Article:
This article is on the bagpipe part; for the musical office, see Cantor
Cantor (church)
A cantor is the chief singer employed in a church with responsibilities for the ecclesiastical choir; also called the precentor....

For people named Chanter, see Chanter (surname)
Chanter (surname)
People with the surname Chanter include:*The Chanter Sisters, Irene and Doreen Chanter, British singers*John Chanter, Australian politician*Vic Chanter, Australian rules footballer-See also:*John the Chanter medieval Bishop of Exeter...


The chanter is the part of the bagpipe upon which the player creates the melody
A melody , also tune, voice, or line, is a linear succession of musical tones which is perceived as a single entity...

. It consists of a number of finger-holes, and in its simpler forms looks similar to a recorder. On more elaborate bagpipes, such as the Northumbrian bagpipes
Northumbrian smallpipes
The Northumbrian smallpipes are bellows-blown bagpipes from the North East of England.In a survey of the bagpipes in the Pitt Rivers Museum, Oxford University, the organologist Anthony Baines wrote: It is perhaps the most civilized of the bagpipes, making no attempt to go farther than the...

 or the Uilleann pipes
Uilleann pipes
The uilleann pipes or //; ) are the characteristic national bagpipe of Ireland, their current name, earlier known in English as "union pipes", is a part translation of the Irish-language term píobaí uilleann , from their method of inflation.The bag of the uilleann pipes is inflated by means of a...

, it also may have a number of keys, to increase the instrument's range and/or the number of keys (in the modal sense) it can play in. Like the rest of the bagpipe, they are often decorated with a variety of substances, including metal (silver/nickel/gold/brass), bone, ivory, or plastic mountings.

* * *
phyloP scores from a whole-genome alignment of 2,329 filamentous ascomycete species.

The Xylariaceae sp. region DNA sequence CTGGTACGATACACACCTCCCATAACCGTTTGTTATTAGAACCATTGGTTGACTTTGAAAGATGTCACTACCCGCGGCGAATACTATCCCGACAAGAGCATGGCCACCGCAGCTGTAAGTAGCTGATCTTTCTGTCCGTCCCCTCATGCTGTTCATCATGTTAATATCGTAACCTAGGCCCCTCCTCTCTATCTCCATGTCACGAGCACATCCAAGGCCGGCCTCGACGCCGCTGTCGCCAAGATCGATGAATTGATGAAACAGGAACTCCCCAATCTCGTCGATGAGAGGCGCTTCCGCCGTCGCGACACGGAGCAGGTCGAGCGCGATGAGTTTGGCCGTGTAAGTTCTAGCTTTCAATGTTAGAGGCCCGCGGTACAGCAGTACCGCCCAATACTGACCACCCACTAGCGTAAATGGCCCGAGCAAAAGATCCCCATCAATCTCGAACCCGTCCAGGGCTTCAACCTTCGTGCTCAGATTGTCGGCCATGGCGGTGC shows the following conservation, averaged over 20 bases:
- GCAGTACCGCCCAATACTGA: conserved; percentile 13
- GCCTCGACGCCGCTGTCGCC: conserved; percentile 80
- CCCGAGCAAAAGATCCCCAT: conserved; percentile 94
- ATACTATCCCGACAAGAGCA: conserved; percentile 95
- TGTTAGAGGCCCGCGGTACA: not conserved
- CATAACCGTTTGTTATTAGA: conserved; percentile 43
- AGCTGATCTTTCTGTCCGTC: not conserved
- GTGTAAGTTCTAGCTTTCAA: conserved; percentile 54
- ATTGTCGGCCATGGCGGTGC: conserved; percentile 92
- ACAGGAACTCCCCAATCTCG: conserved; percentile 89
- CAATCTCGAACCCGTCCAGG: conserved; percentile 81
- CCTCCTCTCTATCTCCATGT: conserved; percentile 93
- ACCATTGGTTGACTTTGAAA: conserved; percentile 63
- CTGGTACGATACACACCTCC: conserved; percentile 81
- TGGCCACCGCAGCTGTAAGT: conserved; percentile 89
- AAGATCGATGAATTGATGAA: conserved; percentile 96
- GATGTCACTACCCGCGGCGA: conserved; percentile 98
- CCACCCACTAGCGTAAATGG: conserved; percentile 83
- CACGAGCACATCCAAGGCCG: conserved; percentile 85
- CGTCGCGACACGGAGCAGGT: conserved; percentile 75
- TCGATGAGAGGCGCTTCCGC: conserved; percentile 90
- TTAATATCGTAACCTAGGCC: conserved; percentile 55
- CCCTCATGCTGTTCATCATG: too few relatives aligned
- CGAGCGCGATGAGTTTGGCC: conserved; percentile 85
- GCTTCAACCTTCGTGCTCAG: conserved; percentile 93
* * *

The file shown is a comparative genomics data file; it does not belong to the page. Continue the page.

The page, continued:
Cylindrical vs. Conical bore

Chanters come in two main types, parallel and non-parallel bored (although there is no clear dividing line between the two).
This refers to the shape of the internal bore of the chanter.
On the Great Highland Bagpipe
Great Highland Bagpipe
The Great Highland Bagpipe is a type of bagpipe native to Scotland. It has achieved widespread recognition through its usage in the British military and in pipe bands throughout the world. It is closely related to the Great Irish Warpipes....

, the internal bore is conical: it is this that gives the chanter its exceptional volume.
The Northumbrian pipes, on the other hand, have a parallel bore, giving them a much sweeter and quieter tone.

Keyed chanter

Although the majority of chanters are unkeyed, some make extensive use of keys to extend the range and/or the number of accidentals
Accidental (music)
In music, an accidental is a note whose pitch is not a member of a scale or mode indicated by the most recently applied key signature. In musical notation, the symbols used to mark such notes, sharps , flats , and naturals , may also be called accidentals...

 the chanter can play. The most common pipe featuring this arrangement is the Northumbrian smallpipe.

Double chanter